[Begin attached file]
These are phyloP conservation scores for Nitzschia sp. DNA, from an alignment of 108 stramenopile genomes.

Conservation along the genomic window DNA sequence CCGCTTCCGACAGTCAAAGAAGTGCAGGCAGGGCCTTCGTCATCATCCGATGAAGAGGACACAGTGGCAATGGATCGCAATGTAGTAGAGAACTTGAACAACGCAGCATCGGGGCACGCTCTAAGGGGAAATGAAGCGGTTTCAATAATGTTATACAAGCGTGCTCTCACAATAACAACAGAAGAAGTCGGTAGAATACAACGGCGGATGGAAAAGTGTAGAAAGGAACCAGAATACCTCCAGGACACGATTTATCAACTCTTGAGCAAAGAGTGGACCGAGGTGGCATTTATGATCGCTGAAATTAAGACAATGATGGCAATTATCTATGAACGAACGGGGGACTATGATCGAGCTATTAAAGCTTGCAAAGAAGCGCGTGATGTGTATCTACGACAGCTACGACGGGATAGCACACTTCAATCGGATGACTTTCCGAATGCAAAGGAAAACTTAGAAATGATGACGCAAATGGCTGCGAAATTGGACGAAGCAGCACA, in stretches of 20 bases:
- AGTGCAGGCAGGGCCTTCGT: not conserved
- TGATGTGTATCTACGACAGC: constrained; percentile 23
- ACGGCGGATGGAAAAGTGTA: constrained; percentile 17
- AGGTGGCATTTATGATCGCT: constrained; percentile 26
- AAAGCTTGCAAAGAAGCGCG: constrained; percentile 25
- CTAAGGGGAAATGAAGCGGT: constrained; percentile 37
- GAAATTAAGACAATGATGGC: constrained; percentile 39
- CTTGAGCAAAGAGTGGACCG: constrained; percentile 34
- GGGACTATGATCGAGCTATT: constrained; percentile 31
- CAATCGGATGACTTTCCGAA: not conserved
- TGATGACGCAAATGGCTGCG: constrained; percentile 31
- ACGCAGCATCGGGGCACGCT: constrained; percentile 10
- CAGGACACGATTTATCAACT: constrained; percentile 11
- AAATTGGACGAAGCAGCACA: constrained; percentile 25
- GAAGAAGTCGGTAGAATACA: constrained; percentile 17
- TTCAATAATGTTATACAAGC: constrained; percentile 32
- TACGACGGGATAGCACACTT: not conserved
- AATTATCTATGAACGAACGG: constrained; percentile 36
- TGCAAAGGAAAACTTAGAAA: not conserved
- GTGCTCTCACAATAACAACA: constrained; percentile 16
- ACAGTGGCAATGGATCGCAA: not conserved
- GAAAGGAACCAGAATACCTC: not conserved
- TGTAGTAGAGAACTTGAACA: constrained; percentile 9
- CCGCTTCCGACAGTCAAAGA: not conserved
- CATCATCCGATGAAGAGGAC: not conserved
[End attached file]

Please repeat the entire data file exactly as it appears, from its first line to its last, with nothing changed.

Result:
These are phyloP conservation scores for Nitzschia sp. DNA, from an alignment of 108 stramenopile genomes.

Conservation along the genomic window DNA sequence CCGCTTCCGACAGTCAAAGAAGTGCAGGCAGGGCCTTCGTCATCATCCGATGAAGAGGACACAGTGGCAATGGATCGCAATGTAGTAGAGAACTTGAACAACGCAGCATCGGGGCACGCTCTAAGGGGAAATGAAGCGGTTTCAATAATGTTATACAAGCGTGCTCTCACAATAACAACAGAAGAAGTCGGTAGAATACAACGGCGGATGGAAAAGTGTAGAAAGGAACCAGAATACCTCCAGGACACGATTTATCAACTCTTGAGCAAAGAGTGGACCGAGGTGGCATTTATGATCGCTGAAATTAAGACAATGATGGCAATTATCTATGAACGAACGGGGGACTATGATCGAGCTATTAAAGCTTGCAAAGAAGCGCGTGATGTGTATCTACGACAGCTACGACGGGATAGCACACTTCAATCGGATGACTTTCCGAATGCAAAGGAAAACTTAGAAATGATGACGCAAATGGCTGCGAAATTGGACGAAGCAGCACA, in stretches of 20 bases:
- AGTGCAGGCAGGGCCTTCGT: not conserved
- TGATGTGTATCTACGACAGC: constrained; percentile 23
- ACGGCGGATGGAAAAGTGTA: constrained; percentile 17
- AGGTGGCATTTATGATCGCT: constrained; percentile 26
- AAAGCTTGCAAAGAAGCGCG: constrained; percentile 25
- CTAAGGGGAAATGAAGCGGT: constrained; percentile 37
- GAAATTAAGACAATGATGGC: constrained; percentile 39
- CTTGAGCAAAGAGTGGACCG: constrained; percentile 34
- GGGACTATGATCGAGCTATT: constrained; percentile 31
- CAATCGGATGACTTTCCGAA: not conserved
- TGATGACGCAAATGGCTGCG: constrained; percentile 31
- ACGCAGCATCGGGGCACGCT: constrained; percentile 10
- CAGGACACGATTTATCAACT: constrained; percentile 11
- AAATTGGACGAAGCAGCACA: constrained; percentile 25
- GAAGAAGTCGGTAGAATACA: constrained; percentile 17
- TTCAATAATGTTATACAAGC: constrained; percentile 32
- TACGACGGGATAGCACACTT: not conserved
- AATTATCTATGAACGAACGG: constrained; percentile 36
- TGCAAAGGAAAACTTAGAAA: not conserved
- GTGCTCTCACAATAACAACA: constrained; percentile 16
- ACAGTGGCAATGGATCGCAA: not conserved
- GAAAGGAACCAGAATACCTC: not conserved
- TGTAGTAGAGAACTTGAACA: constrained; percentile 9
- CCGCTTCCGACAGTCAAAGA: not conserved
- CATCATCCGATGAAGAGGAC: not conserved